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Suicide In The Military: What's Killing Off Our Troops

Updated on October 12, 2016

In 2010, 830 American soldiers were killed. That's a sad enough statistic, but what makes it even more sad is of that 830, 468 died at their own hand. That's right...468 American soldiers ended their own lives by suicide. That was an increase from 381 in 2009...almost 100 more. In 2008, less than 90 soldiers committed suicide. In the Marines alone in 2007, the number of suicides doubled from 2006. Each year since 2003, the number has increased. What's the reason for this growing trend? And more importantly, what can be done about it?

You would think that the continued and repeated deployment of American soldiers would be the most likely reason for this alarming tend, but there's much more to the problem than that. Certainly the lengthy and repeated deployments factor into the equation, but not as much as you would think. As a matter of fact, the bulk of soldiers committing suicide are ones who have never even left American soil or who are on their first deployment.

Why Do People Take Their Own Lives?

The military has been taking a long hard look at the issue of suicide in the ranks for quite a while now. The Army commissioned a 15-month study beginning in 2009 to determine what the risk factors were and what they could do to prevent it. A report was released in July 2010 pointing toward several factors, but awareness and availability of treatment being key to helping soldiers with mental issues. The issues many of these soldiers had were recurring ones, but somehow they seemed to fall through the cracks before they could get help.

Soldiers who committed suicide generally killed themselves for the same reasons other people in the civilan population kill themselves, but will the complications of living the military lifestyle to compound the issue. The common threads are alcohol and drug abuse, marital discord, and financial problems. Throw a couple of separations from family on top of that and a deployment or two and you have a recipe for disaster.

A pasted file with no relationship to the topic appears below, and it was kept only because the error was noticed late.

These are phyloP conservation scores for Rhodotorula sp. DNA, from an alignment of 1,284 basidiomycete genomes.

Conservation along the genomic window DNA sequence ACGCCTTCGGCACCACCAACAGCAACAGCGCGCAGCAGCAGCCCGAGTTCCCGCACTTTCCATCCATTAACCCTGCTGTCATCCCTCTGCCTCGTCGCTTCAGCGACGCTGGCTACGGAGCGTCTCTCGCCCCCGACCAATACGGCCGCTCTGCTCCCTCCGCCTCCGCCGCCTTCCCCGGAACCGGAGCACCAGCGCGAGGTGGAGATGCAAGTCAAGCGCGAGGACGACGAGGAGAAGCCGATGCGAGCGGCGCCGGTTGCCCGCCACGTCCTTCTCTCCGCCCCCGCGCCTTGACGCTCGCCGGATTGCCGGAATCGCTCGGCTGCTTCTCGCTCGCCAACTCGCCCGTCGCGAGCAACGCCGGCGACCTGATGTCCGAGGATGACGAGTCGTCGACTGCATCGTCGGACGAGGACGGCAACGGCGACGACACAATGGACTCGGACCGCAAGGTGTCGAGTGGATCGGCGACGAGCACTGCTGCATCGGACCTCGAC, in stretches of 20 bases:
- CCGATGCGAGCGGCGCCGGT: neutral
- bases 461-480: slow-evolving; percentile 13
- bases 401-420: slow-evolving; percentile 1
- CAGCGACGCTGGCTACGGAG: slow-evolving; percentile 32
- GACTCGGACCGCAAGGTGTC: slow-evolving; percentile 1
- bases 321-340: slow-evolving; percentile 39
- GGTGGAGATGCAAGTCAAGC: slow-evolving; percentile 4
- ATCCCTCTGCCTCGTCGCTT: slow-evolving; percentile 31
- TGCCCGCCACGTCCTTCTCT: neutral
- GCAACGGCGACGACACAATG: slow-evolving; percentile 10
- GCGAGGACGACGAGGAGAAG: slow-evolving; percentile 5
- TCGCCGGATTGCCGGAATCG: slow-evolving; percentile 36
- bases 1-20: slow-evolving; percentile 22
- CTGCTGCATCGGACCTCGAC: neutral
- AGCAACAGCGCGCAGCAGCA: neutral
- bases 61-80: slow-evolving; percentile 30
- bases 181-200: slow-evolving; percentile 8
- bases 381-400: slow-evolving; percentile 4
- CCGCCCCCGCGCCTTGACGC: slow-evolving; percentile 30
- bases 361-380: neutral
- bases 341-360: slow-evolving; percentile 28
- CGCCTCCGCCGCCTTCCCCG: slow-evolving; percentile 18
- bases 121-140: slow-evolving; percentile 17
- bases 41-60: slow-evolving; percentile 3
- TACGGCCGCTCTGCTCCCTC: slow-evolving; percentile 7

Seeking Help

It hasn't always been the position of the military to accept that soldiers may have mental issues associated with combat or everyday life, but they have changed their stance in recent years. The continued involvement of American soldiers in Iraq and Afghanistan has increased the military's focus on taking care of soldiers and their families. Every soldier and civilian employee now has to go through annual suicide prevention training, alerting them to the signs of potential suicide and the resources available for them if they feel they need help. This is a big step for the military who has long had the stance that if you had any kind of issue, they didn't need you. Many soldiers over the years have avoiding seeking treatment, because they have been afraid it would "hurt their career."

The Real Issue With Preventing Suicide

Just like in the civilian sector, soldiers need to know that there are channels available to them should they start having issues and that there will be no repercussions if they seek help for their problems. Over half of American soldiers who committed suicide had never been deployed, so pointing to Post Traumatic Stress Disorder in all cases is not the answer. The real issue in preventing suicide within the military as well as in the civilian sector is teaching people to bounce back from diversity. Too many people in today's society treat every situation as if it were the end of the world and that there is no recourse, but to end their lives, rather than seek solutions. From the mental health studies the military has conducted, they do realize that resiliency is key in helping soldiers to cope and have set up resiliency centers for soldiers and their families as a means to increase their coping skills. Hopefully. as commanders become more aware and sensitive to mental health issues, soldiers become more resilient, and mental health treatment becomes destigmatized, military suicides will decrease.

Signs That A Person May Be Contemplating Suicide

There are several signs that a person may be considering taking their own life:

  • Not taking care of personal appearance, changes in appearance or personality
  • Talking about suicide
  • Previous attempts at suicide
  • A triggering event, such as a divorce, demotion, or death in the family
  • Risky behaviors
  • Increased use of alcohol
  • Getting "affairs in order", such as giving away personal items, making a will, etc.
  • Constantly talking about death

If you know a soldier or anyone who has these symptoms, get them to a mental health professional immediately! The number for the National Suicide Hotline is 1-800-784-2433.


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